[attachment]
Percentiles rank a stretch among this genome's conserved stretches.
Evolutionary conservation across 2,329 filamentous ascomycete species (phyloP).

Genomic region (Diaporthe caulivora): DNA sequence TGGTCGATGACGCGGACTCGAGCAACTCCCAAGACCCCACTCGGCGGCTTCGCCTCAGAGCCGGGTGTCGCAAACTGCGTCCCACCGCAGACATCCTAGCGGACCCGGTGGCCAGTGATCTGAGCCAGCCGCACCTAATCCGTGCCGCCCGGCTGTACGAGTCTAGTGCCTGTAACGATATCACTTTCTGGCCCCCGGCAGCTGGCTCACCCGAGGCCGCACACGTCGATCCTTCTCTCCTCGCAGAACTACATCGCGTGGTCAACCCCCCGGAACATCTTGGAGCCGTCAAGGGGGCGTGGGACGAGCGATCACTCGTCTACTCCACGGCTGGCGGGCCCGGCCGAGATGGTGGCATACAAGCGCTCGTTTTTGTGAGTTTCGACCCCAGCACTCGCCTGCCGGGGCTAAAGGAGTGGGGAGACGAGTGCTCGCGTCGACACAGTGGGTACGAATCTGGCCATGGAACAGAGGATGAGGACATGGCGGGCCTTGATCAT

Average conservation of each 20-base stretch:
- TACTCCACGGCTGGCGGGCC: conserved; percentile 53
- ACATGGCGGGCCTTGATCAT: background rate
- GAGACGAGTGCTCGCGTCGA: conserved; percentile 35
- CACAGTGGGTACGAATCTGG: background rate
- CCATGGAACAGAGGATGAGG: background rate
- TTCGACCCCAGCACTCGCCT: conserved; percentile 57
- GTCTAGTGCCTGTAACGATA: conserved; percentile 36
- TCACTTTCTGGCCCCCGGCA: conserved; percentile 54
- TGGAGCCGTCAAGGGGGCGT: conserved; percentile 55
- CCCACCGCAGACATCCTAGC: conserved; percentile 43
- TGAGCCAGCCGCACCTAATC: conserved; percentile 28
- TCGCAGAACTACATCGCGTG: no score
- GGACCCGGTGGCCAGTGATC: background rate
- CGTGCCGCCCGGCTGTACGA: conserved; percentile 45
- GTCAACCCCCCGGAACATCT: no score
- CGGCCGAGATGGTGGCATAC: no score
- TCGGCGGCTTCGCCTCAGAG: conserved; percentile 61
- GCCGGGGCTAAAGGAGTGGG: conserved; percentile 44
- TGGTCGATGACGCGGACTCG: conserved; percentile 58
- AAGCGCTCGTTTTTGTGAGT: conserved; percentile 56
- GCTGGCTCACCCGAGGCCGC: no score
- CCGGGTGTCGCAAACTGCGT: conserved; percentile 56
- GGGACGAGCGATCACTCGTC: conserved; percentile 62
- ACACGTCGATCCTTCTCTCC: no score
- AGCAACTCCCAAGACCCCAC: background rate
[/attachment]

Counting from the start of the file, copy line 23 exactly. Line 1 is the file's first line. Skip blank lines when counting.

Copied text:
- TGGTCGATGACGCGGACTCG: conserved; percentile 58